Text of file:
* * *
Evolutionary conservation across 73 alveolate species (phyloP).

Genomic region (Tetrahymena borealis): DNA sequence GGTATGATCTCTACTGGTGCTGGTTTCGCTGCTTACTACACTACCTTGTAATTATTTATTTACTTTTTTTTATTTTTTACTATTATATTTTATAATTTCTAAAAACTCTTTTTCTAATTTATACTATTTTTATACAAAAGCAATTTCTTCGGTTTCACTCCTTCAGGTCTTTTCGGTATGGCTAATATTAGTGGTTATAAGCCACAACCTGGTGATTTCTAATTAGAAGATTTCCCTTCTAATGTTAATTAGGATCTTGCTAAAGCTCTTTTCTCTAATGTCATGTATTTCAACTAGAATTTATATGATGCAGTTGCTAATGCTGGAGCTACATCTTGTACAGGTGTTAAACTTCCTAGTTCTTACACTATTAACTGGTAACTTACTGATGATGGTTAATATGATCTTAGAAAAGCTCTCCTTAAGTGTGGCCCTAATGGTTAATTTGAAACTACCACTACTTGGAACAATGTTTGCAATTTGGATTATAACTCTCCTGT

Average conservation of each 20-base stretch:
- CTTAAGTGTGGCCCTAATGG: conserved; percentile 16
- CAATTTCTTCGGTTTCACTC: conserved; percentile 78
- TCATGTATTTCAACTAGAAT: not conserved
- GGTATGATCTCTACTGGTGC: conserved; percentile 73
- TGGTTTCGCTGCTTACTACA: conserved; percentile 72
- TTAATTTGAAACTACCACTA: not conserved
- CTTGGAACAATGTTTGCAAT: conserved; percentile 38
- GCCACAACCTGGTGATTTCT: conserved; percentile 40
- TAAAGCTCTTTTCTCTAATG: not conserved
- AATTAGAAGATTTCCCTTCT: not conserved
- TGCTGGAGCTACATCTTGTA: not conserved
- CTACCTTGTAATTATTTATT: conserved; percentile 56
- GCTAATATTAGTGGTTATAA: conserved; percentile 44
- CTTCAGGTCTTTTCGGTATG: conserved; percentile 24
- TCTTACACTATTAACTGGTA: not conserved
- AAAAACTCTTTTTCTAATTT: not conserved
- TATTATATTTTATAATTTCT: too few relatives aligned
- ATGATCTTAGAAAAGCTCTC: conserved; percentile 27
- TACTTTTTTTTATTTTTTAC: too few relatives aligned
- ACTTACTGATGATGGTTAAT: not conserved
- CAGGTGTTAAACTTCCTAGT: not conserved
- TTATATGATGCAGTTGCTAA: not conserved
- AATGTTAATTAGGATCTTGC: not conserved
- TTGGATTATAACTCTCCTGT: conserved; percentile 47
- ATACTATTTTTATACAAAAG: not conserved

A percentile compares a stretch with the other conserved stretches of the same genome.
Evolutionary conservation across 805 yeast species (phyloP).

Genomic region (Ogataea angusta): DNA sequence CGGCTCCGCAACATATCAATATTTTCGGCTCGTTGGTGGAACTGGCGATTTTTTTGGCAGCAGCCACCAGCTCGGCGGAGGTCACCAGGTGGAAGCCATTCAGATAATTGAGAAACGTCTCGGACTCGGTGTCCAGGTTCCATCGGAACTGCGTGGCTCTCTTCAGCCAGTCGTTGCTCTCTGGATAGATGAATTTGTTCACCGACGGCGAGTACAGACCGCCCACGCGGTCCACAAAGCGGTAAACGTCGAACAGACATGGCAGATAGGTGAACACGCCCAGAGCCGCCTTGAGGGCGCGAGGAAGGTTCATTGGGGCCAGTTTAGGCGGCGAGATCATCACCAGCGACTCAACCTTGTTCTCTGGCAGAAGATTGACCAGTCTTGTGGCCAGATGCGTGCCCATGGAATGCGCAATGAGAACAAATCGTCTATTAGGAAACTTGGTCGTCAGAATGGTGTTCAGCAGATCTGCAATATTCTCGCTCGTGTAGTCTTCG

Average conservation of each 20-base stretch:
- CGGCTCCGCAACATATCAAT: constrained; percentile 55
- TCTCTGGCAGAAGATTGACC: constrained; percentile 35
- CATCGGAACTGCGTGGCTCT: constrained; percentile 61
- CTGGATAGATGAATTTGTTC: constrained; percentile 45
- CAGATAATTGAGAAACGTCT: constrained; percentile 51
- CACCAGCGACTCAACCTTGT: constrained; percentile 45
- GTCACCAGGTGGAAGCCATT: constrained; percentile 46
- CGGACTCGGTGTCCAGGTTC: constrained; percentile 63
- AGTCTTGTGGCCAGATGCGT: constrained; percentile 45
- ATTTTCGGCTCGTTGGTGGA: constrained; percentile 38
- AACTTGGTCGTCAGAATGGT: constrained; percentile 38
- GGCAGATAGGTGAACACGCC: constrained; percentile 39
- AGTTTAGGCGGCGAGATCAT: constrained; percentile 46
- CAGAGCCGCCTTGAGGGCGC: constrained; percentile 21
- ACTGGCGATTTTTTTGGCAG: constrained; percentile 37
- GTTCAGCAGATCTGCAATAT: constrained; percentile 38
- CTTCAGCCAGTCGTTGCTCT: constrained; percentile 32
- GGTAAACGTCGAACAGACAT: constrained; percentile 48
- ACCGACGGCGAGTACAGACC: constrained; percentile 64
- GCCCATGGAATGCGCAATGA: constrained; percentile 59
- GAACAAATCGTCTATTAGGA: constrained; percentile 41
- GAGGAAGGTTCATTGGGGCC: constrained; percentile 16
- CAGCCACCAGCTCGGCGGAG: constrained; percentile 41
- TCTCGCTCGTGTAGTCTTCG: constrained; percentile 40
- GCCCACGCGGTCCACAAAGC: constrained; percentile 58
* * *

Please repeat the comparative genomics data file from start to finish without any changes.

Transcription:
Evolutionary conservation across 73 alveolate species (phyloP).

Genomic region (Tetrahymena borealis): DNA sequence GGTATGATCTCTACTGGTGCTGGTTTCGCTGCTTACTACACTACCTTGTAATTATTTATTTACTTTTTTTTATTTTTTACTATTATATTTTATAATTTCTAAAAACTCTTTTTCTAATTTATACTATTTTTATACAAAAGCAATTTCTTCGGTTTCACTCCTTCAGGTCTTTTCGGTATGGCTAATATTAGTGGTTATAAGCCACAACCTGGTGATTTCTAATTAGAAGATTTCCCTTCTAATGTTAATTAGGATCTTGCTAAAGCTCTTTTCTCTAATGTCATGTATTTCAACTAGAATTTATATGATGCAGTTGCTAATGCTGGAGCTACATCTTGTACAGGTGTTAAACTTCCTAGTTCTTACACTATTAACTGGTAACTTACTGATGATGGTTAATATGATCTTAGAAAAGCTCTCCTTAAGTGTGGCCCTAATGGTTAATTTGAAACTACCACTACTTGGAACAATGTTTGCAATTTGGATTATAACTCTCCTGT

Average conservation of each 20-base stretch:
- CTTAAGTGTGGCCCTAATGG: conserved; percentile 16
- CAATTTCTTCGGTTTCACTC: conserved; percentile 78
- TCATGTATTTCAACTAGAAT: not conserved
- GGTATGATCTCTACTGGTGC: conserved; percentile 73
- TGGTTTCGCTGCTTACTACA: conserved; percentile 72
- TTAATTTGAAACTACCACTA: not conserved
- CTTGGAACAATGTTTGCAAT: conserved; percentile 38
- GCCACAACCTGGTGATTTCT: conserved; percentile 40
- TAAAGCTCTTTTCTCTAATG: not conserved
- AATTAGAAGATTTCCCTTCT: not conserved
- TGCTGGAGCTACATCTTGTA: not conserved
- CTACCTTGTAATTATTTATT: conserved; percentile 56
- GCTAATATTAGTGGTTATAA: conserved; percentile 44
- CTTCAGGTCTTTTCGGTATG: conserved; percentile 24
- TCTTACACTATTAACTGGTA: not conserved
- AAAAACTCTTTTTCTAATTT: not conserved
- TATTATATTTTATAATTTCT: too few relatives aligned
- ATGATCTTAGAAAAGCTCTC: conserved; percentile 27
- TACTTTTTTTTATTTTTTAC: too few relatives aligned
- ACTTACTGATGATGGTTAAT: not conserved
- CAGGTGTTAAACTTCCTAGT: not conserved
- TTATATGATGCAGTTGCTAA: not conserved
- AATGTTAATTAGGATCTTGC: not conserved
- TTGGATTATAACTCTCCTGT: conserved; percentile 47
- ATACTATTTTTATACAAAAG: not conserved

A percentile compares a stretch with the other conserved stretches of the same genome.
Evolutionary conservation across 805 yeast species (phyloP).

Genomic region (Ogataea angusta): DNA sequence CGGCTCCGCAACATATCAATATTTTCGGCTCGTTGGTGGAACTGGCGATTTTTTTGGCAGCAGCCACCAGCTCGGCGGAGGTCACCAGGTGGAAGCCATTCAGATAATTGAGAAACGTCTCGGACTCGGTGTCCAGGTTCCATCGGAACTGCGTGGCTCTCTTCAGCCAGTCGTTGCTCTCTGGATAGATGAATTTGTTCACCGACGGCGAGTACAGACCGCCCACGCGGTCCACAAAGCGGTAAACGTCGAACAGACATGGCAGATAGGTGAACACGCCCAGAGCCGCCTTGAGGGCGCGAGGAAGGTTCATTGGGGCCAGTTTAGGCGGCGAGATCATCACCAGCGACTCAACCTTGTTCTCTGGCAGAAGATTGACCAGTCTTGTGGCCAGATGCGTGCCCATGGAATGCGCAATGAGAACAAATCGTCTATTAGGAAACTTGGTCGTCAGAATGGTGTTCAGCAGATCTGCAATATTCTCGCTCGTGTAGTCTTCG

Average conservation of each 20-base stretch:
- CGGCTCCGCAACATATCAAT: constrained; percentile 55
- TCTCTGGCAGAAGATTGACC: constrained; percentile 35
- CATCGGAACTGCGTGGCTCT: constrained; percentile 61
- CTGGATAGATGAATTTGTTC: constrained; percentile 45
- CAGATAATTGAGAAACGTCT: constrained; percentile 51
- CACCAGCGACTCAACCTTGT: constrained; percentile 45
- GTCACCAGGTGGAAGCCATT: constrained; percentile 46
- CGGACTCGGTGTCCAGGTTC: constrained; percentile 63
- AGTCTTGTGGCCAGATGCGT: constrained; percentile 45
- ATTTTCGGCTCGTTGGTGGA: constrained; percentile 38
- AACTTGGTCGTCAGAATGGT: constrained; percentile 38
- GGCAGATAGGTGAACACGCC: constrained; percentile 39
- AGTTTAGGCGGCGAGATCAT: constrained; percentile 46
- CAGAGCCGCCTTGAGGGCGC: constrained; percentile 21
- ACTGGCGATTTTTTTGGCAG: constrained; percentile 37
- GTTCAGCAGATCTGCAATAT: constrained; percentile 38
- CTTCAGCCAGTCGTTGCTCT: constrained; percentile 32
- GGTAAACGTCGAACAGACAT: constrained; percentile 48
- ACCGACGGCGAGTACAGACC: constrained; percentile 64
- GCCCATGGAATGCGCAATGA: constrained; percentile 59
- GAACAAATCGTCTATTAGGA: constrained; percentile 41
- GAGGAAGGTTCATTGGGGCC: constrained; percentile 16
- CAGCCACCAGCTCGGCGGAG: constrained; percentile 41
- TCTCGCTCGTGTAGTCTTCG: constrained; percentile 40
- GCCCACGCGGTCCACAAAGC: constrained; percentile 58